• Eh

    My mother passed away from cancer when I was a teenager. After her diagnosis we thought we would have two years with her but it turned out we had four months. It’s really difficult to know how someone with terminal cancer is going to feel on any given day, and sometimes things happen very quickly. I attended Prom while my mom was in the hospital. Something that should have been such a happy event was not what I dreamed of at all. My dad was with my mom at the hospital, an hour away, so my younger sister was the one that took the pictures of me and my boyfriend. I was so sad about having fun while my mom was sick that I ended up leaving early. At the time I thought a lot about the things my mom would miss and how I wish I could have sped up my life so she could see graduate high school, get married, have children. Some of those things seemed possible when we thought she had two years to live, but were impossible with a four month timeline. I know (and knew at the time) that getting married and having children with my boyfriend at the time was a bad idea. That didn’t make going through those events, more than 10 years after she passed away, any easier. I still wish my mom could have been at my wedding (and my siblings weddings). I am still sad that my mom never got to meet any of her grandchildren.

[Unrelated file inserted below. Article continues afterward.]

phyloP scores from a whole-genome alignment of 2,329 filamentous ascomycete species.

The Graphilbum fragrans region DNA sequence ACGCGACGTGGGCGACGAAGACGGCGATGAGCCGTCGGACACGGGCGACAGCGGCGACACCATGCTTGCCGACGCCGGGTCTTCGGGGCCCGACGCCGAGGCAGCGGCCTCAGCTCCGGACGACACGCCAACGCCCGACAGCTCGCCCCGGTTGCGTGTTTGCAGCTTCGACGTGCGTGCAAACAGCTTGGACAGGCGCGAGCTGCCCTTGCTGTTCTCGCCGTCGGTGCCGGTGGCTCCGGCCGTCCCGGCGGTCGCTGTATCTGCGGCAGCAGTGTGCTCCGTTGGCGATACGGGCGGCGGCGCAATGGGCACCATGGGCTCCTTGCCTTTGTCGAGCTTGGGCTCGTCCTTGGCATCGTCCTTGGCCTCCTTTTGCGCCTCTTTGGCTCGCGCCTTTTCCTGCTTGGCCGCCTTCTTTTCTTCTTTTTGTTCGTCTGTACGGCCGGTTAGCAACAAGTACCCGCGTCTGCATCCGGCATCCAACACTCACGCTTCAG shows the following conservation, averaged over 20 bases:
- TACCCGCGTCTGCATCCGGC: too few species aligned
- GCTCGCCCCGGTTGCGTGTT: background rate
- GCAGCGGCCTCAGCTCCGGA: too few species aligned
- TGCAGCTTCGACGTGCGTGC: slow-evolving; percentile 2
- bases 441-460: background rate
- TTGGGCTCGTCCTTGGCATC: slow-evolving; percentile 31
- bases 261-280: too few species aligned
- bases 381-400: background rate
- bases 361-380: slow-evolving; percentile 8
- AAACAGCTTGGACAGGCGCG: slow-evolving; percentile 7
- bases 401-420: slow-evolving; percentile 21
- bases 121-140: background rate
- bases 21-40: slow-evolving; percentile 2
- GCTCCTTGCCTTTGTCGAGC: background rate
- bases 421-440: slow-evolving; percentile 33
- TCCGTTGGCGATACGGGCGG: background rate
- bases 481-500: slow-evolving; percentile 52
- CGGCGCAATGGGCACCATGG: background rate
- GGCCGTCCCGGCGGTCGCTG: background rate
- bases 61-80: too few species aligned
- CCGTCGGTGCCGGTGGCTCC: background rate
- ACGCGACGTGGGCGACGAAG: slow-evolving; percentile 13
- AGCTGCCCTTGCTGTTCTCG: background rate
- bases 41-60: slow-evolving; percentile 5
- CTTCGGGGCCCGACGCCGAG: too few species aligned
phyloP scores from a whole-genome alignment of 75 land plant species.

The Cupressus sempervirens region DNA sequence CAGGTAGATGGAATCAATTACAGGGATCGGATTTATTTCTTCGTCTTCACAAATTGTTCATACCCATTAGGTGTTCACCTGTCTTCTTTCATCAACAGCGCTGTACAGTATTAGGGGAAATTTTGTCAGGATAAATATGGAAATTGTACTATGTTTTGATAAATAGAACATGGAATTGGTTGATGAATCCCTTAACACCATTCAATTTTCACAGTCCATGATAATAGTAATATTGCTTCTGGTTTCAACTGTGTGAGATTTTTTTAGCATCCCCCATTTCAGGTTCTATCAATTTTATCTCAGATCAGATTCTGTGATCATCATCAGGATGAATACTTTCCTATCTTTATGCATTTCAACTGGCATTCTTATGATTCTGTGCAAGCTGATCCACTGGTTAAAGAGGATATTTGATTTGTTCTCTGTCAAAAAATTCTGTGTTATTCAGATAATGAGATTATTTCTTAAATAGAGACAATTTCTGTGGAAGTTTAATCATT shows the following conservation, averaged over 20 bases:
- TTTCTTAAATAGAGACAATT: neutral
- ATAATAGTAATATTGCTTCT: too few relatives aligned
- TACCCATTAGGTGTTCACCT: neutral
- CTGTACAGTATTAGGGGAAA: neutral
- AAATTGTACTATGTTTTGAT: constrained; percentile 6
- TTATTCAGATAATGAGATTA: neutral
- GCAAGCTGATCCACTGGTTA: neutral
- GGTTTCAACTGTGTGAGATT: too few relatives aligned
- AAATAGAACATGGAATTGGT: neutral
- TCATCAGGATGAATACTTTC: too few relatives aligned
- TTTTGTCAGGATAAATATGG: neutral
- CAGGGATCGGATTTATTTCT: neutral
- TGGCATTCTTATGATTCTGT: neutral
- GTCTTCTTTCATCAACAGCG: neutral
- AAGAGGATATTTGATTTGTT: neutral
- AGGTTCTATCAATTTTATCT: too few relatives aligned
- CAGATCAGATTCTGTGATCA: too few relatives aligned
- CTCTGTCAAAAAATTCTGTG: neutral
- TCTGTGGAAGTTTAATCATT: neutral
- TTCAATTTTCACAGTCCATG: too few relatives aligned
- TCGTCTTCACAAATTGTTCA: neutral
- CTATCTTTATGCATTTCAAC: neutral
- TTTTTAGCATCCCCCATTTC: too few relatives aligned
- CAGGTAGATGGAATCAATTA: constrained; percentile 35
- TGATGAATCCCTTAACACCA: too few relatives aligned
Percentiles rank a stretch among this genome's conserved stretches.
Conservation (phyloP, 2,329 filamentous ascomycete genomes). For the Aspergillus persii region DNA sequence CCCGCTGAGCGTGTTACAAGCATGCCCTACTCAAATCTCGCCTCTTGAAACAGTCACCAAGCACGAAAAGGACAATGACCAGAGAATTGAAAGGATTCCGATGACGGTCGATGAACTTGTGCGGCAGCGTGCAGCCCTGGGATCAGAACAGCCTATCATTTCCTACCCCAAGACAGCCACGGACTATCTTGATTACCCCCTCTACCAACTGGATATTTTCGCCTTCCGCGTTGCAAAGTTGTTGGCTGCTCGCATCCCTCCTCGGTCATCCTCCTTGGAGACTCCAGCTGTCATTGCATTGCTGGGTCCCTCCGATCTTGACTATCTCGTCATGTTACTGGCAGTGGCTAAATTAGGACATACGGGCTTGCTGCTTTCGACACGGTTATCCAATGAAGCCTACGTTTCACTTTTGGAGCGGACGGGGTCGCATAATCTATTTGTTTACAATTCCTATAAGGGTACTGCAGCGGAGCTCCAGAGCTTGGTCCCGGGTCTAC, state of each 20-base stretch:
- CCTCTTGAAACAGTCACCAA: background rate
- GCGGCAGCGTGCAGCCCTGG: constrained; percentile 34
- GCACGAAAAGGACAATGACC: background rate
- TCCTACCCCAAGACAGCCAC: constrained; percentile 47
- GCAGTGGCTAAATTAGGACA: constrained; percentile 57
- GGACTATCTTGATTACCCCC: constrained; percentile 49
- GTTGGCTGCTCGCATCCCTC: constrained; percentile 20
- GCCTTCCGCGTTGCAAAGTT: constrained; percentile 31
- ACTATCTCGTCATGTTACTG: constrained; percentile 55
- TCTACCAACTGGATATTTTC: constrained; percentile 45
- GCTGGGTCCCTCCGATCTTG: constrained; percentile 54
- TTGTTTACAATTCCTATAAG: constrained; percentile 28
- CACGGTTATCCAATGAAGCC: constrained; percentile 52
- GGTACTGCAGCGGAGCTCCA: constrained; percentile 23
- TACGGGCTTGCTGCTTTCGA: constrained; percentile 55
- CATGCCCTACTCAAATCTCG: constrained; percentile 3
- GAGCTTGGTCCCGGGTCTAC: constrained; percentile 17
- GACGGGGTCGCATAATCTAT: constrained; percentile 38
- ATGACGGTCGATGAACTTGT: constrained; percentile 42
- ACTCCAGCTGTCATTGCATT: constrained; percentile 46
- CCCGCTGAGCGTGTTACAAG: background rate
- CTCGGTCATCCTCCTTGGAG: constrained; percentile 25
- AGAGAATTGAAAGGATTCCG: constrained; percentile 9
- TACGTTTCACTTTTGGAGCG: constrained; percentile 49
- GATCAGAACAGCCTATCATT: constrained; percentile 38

You have to do what you are comfortable with. If you are ready to get married and couldn’t imagine getting married without her there, then you will have to make some accommodations to your dream wedding. If you can’t imagine planning a wedding while your mother is ill, you might need to push your wedding out further. Either way, as Liz said, give yourself space to grieve (and that is for any life event that you assumed your mom would be there for).

  • Sarah

    I agree with a lot of the advice already given, so I won’t repeat any of that. What I do want to add is that I have no regrets about having a different wedding than I had imagined because of my mother’s cancer diagnosis. Planning the wedding was also a fun distraction for us during months of chemo treatments and surgery recovery. Much love to you.

    • Katelyn

      Having a distraction is always really nice when anyone is very ill. My sister-in-law has brain cancer and after her surgery and during chemo, I was helping out with their kids on weekends. It was really nice to be looking at homes to buy at the same time, so we could talk about that together, instead of “so how’s the hole in your head feeling?”

      • penguin

        Especially if people are frequently asking them about the illness/injury they have. So with my grandpa we’ll talk about our gardens, or whatever, to get a break from all the cancer talk.

      • Eh

        My cousin was planning her wedding while my mom was sick (unfortunately it was a few weeks after she passed away). I know it was a nice distraction for my mom, and took away the attention from her illness sometimes.

  • Emily